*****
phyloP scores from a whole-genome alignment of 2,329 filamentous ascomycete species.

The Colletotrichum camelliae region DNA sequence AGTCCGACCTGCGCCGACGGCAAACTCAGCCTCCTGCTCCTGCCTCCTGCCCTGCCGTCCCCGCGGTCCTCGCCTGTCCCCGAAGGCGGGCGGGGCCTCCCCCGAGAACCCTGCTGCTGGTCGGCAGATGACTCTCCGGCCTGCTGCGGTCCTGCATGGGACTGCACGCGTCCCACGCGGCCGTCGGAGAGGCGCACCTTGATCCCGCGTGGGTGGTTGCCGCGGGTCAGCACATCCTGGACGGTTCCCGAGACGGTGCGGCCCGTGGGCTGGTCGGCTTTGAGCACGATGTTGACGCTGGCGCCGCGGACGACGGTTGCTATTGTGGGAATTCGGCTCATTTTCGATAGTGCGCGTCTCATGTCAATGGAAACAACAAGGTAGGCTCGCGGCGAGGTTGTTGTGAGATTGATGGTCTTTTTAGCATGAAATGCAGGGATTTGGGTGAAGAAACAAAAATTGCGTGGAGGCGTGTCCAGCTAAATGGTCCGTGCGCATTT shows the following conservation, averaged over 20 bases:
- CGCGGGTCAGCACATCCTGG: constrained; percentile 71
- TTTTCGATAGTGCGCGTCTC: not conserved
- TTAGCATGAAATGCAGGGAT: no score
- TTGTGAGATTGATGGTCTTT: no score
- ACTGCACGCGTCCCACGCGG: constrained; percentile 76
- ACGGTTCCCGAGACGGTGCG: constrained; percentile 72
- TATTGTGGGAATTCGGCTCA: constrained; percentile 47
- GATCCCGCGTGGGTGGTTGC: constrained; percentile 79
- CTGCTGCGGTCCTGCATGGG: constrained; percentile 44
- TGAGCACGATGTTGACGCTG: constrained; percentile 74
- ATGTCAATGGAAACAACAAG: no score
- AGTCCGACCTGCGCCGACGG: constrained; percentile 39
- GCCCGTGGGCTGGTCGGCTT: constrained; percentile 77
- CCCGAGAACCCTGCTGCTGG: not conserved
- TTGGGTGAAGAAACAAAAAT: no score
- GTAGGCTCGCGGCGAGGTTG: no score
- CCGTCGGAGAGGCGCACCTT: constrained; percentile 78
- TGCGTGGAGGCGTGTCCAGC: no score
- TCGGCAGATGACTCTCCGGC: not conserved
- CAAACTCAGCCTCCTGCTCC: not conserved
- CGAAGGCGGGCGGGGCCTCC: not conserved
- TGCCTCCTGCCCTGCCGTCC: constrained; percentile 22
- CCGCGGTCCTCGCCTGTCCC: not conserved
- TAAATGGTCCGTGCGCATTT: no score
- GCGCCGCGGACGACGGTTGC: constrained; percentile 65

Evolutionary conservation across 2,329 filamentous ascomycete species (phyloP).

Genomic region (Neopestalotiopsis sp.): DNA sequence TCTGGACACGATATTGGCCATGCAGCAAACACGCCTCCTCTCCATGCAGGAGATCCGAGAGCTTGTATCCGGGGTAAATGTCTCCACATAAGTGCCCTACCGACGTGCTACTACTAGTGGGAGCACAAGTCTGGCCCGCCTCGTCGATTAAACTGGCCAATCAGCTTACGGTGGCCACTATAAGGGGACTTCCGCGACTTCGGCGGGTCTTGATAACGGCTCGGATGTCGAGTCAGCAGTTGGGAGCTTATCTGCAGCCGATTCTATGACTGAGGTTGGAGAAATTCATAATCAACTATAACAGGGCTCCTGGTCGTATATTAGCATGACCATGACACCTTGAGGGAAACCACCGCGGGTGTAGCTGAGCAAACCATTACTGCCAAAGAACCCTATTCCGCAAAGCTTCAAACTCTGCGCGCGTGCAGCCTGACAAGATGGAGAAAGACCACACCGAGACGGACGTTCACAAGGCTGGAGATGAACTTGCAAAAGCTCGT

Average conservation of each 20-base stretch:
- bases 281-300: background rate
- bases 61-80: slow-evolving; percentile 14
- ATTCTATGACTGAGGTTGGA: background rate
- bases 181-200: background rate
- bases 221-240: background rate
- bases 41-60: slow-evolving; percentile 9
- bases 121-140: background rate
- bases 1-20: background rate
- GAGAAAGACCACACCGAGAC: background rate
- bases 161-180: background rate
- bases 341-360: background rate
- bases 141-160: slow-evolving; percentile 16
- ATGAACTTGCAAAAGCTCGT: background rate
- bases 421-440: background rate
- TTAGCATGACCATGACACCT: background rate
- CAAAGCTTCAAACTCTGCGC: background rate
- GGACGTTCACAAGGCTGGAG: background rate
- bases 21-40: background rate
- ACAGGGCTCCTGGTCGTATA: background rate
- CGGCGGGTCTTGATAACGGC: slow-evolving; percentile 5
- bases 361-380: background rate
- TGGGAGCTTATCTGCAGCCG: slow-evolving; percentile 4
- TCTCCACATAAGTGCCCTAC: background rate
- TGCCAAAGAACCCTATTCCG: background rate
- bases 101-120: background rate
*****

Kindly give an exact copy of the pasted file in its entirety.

phyloP scores from a whole-genome alignment of 2,329 filamentous ascomycete species.

The Colletotrichum camelliae region DNA sequence AGTCCGACCTGCGCCGACGGCAAACTCAGCCTCCTGCTCCTGCCTCCTGCCCTGCCGTCCCCGCGGTCCTCGCCTGTCCCCGAAGGCGGGCGGGGCCTCCCCCGAGAACCCTGCTGCTGGTCGGCAGATGACTCTCCGGCCTGCTGCGGTCCTGCATGGGACTGCACGCGTCCCACGCGGCCGTCGGAGAGGCGCACCTTGATCCCGCGTGGGTGGTTGCCGCGGGTCAGCACATCCTGGACGGTTCCCGAGACGGTGCGGCCCGTGGGCTGGTCGGCTTTGAGCACGATGTTGACGCTGGCGCCGCGGACGACGGTTGCTATTGTGGGAATTCGGCTCATTTTCGATAGTGCGCGTCTCATGTCAATGGAAACAACAAGGTAGGCTCGCGGCGAGGTTGTTGTGAGATTGATGGTCTTTTTAGCATGAAATGCAGGGATTTGGGTGAAGAAACAAAAATTGCGTGGAGGCGTGTCCAGCTAAATGGTCCGTGCGCATTT shows the following conservation, averaged over 20 bases:
- CGCGGGTCAGCACATCCTGG: constrained; percentile 71
- TTTTCGATAGTGCGCGTCTC: not conserved
- TTAGCATGAAATGCAGGGAT: no score
- TTGTGAGATTGATGGTCTTT: no score
- ACTGCACGCGTCCCACGCGG: constrained; percentile 76
- ACGGTTCCCGAGACGGTGCG: constrained; percentile 72
- TATTGTGGGAATTCGGCTCA: constrained; percentile 47
- GATCCCGCGTGGGTGGTTGC: constrained; percentile 79
- CTGCTGCGGTCCTGCATGGG: constrained; percentile 44
- TGAGCACGATGTTGACGCTG: constrained; percentile 74
- ATGTCAATGGAAACAACAAG: no score
- AGTCCGACCTGCGCCGACGG: constrained; percentile 39
- GCCCGTGGGCTGGTCGGCTT: constrained; percentile 77
- CCCGAGAACCCTGCTGCTGG: not conserved
- TTGGGTGAAGAAACAAAAAT: no score
- GTAGGCTCGCGGCGAGGTTG: no score
- CCGTCGGAGAGGCGCACCTT: constrained; percentile 78
- TGCGTGGAGGCGTGTCCAGC: no score
- TCGGCAGATGACTCTCCGGC: not conserved
- CAAACTCAGCCTCCTGCTCC: not conserved
- CGAAGGCGGGCGGGGCCTCC: not conserved
- TGCCTCCTGCCCTGCCGTCC: constrained; percentile 22
- CCGCGGTCCTCGCCTGTCCC: not conserved
- TAAATGGTCCGTGCGCATTT: no score
- GCGCCGCGGACGACGGTTGC: constrained; percentile 65

Evolutionary conservation across 2,329 filamentous ascomycete species (phyloP).

Genomic region (Neopestalotiopsis sp.): DNA sequence TCTGGACACGATATTGGCCATGCAGCAAACACGCCTCCTCTCCATGCAGGAGATCCGAGAGCTTGTATCCGGGGTAAATGTCTCCACATAAGTGCCCTACCGACGTGCTACTACTAGTGGGAGCACAAGTCTGGCCCGCCTCGTCGATTAAACTGGCCAATCAGCTTACGGTGGCCACTATAAGGGGACTTCCGCGACTTCGGCGGGTCTTGATAACGGCTCGGATGTCGAGTCAGCAGTTGGGAGCTTATCTGCAGCCGATTCTATGACTGAGGTTGGAGAAATTCATAATCAACTATAACAGGGCTCCTGGTCGTATATTAGCATGACCATGACACCTTGAGGGAAACCACCGCGGGTGTAGCTGAGCAAACCATTACTGCCAAAGAACCCTATTCCGCAAAGCTTCAAACTCTGCGCGCGTGCAGCCTGACAAGATGGAGAAAGACCACACCGAGACGGACGTTCACAAGGCTGGAGATGAACTTGCAAAAGCTCGT

Average conservation of each 20-base stretch:
- bases 281-300: background rate
- bases 61-80: slow-evolving; percentile 14
- ATTCTATGACTGAGGTTGGA: background rate
- bases 181-200: background rate
- bases 221-240: background rate
- bases 41-60: slow-evolving; percentile 9
- bases 121-140: background rate
- bases 1-20: background rate
- GAGAAAGACCACACCGAGAC: background rate
- bases 161-180: background rate
- bases 341-360: background rate
- bases 141-160: slow-evolving; percentile 16
- ATGAACTTGCAAAAGCTCGT: background rate
- bases 421-440: background rate
- TTAGCATGACCATGACACCT: background rate
- CAAAGCTTCAAACTCTGCGC: background rate
- GGACGTTCACAAGGCTGGAG: background rate
- bases 21-40: background rate
- ACAGGGCTCCTGGTCGTATA: background rate
- CGGCGGGTCTTGATAACGGC: slow-evolving; percentile 5
- bases 361-380: background rate
- TGGGAGCTTATCTGCAGCCG: slow-evolving; percentile 4
- TCTCCACATAAGTGCCCTAC: background rate
- TGCCAAAGAACCCTATTCCG: background rate
- bases 101-120: background rate